High-quality, rapid technique developed for imaging in vivo
A US team has designed a high-quality, high-speed imaging system that could lead to new understandings of complex tissue specimens.
A research team at Harvard University and Massachusetts Institute of Technology (MIT), US, has developed a new technique that could produce high-quality, deep-tissue imaging in vivo in a significantly shorter amount of time than current methods. The team presented a new process that uses computational imaging to obtain high-resolution images at a rate 100 to 1,000 times faster than current technologies that use complex algorithms and machine learning, thus shortening the process from months to days.
According to the team, this system, called De-scattering with Excitation Patterning (DEEP), could lead to new understandings of how complicated tissue specimens, such as the brain, functions as it can take images in vivo that are not possible with other microscopes.
“Because this has the potential to actually speed up [what you can take an image of along with how fast you can do it], scientists will be able to image fast processes they have not been able to capture before,” said Dushan Wadduwage at Harvard University. “Also, because it is technically faster, you can image a larger volume of area at one time, not just a small field of view as you would with a slower imaging system.”
The system operates with near-infrared laser light to penetrate deep through biological tissue. This scatters light which excites the fluorescent molecules the researchers want to image and emits signals that the microscope captures.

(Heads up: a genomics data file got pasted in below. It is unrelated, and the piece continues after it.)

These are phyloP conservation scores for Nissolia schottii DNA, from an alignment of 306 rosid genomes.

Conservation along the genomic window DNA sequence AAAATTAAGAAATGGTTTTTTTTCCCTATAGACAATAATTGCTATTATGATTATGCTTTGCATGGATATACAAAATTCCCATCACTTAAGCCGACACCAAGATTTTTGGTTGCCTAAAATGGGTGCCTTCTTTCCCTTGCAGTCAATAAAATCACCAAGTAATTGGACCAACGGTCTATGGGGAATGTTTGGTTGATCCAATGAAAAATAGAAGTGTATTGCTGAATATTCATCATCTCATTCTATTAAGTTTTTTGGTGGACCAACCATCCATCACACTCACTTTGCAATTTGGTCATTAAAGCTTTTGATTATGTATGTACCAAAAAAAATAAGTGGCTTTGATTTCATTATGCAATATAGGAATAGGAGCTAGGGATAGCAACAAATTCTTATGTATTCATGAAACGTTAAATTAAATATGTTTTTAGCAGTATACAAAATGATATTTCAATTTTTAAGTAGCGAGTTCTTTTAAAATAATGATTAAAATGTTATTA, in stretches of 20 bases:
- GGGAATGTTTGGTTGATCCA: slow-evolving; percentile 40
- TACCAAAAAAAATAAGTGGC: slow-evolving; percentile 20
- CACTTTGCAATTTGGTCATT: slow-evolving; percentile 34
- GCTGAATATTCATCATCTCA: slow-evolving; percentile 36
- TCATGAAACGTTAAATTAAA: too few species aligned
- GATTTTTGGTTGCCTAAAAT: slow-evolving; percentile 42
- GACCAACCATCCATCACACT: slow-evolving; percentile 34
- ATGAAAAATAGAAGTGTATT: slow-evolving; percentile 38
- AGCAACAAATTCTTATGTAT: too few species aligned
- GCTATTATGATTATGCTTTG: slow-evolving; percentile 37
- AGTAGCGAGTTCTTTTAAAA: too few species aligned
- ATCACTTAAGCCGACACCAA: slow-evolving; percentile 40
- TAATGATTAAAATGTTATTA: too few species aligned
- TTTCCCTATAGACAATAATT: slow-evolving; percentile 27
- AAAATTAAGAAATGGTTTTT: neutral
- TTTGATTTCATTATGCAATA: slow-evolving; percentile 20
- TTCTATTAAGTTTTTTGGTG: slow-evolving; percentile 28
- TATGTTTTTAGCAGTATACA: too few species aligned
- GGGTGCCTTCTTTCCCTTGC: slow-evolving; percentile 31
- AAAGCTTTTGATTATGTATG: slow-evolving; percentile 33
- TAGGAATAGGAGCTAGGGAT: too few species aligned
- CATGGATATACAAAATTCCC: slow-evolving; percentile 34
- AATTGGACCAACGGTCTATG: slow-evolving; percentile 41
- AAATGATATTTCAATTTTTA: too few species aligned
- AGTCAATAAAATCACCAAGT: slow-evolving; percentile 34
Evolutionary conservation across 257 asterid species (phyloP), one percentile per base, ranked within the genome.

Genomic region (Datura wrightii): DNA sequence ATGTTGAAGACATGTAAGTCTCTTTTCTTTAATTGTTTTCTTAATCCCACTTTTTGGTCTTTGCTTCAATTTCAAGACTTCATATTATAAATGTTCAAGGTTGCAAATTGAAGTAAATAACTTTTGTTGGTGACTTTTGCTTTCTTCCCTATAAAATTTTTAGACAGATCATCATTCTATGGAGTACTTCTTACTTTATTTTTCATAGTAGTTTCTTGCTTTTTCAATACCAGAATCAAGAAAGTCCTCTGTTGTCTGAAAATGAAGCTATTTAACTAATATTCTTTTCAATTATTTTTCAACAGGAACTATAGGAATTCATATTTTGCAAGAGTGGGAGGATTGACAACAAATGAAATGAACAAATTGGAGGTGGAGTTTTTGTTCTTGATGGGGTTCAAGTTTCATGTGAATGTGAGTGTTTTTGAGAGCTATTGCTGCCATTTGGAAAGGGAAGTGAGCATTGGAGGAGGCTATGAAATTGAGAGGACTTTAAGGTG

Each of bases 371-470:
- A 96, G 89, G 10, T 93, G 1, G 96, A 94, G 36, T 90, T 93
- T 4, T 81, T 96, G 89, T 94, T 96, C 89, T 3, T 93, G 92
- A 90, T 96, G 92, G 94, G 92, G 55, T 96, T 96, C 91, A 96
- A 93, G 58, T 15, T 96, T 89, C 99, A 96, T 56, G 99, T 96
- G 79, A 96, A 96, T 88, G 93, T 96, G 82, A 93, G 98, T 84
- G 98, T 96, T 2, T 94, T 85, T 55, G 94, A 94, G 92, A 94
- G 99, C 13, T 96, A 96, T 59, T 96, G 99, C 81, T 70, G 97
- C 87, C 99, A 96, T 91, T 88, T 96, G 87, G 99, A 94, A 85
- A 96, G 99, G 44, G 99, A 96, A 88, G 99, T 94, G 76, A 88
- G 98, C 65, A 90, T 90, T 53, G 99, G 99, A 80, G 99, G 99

Usually, there have been two main ways these images are taken: one is a point-scanning multiphoton microscopy method which is high-quality as it can penetrate deep into a specimen, but the process is very slow because the image is formed one point at a time. The second method is known as temporal focusing microscopy which is faster, however it is unable to capture high resolution images.
DEEP, on the other hand, allows for fast tissue penetration at a wide scale and produces high-resolution images. It projects a wide light into the subject but, unlike the temporal microscopy method, the laser light is in a specific pattern. A computational imaging algorithm programmed with the initial pattern gathers the information to reverse the process when it is scattered and then reconstructs it, descattering the image. Through this method, DEEP takes the reconstructions of structural features from millions of measurements to tens and hundreds.
DEEP can image hundreds of microns deep through scattering tissue comparable to point-scanning techniques and according to Wadduwage, the team were able to image around 300 microns into the brains of mice. However, DEEP is still in early years of development and Wadduwage added that there is room for improvement in all aspects of the technique.
The in vivo method was reported in Science Advances.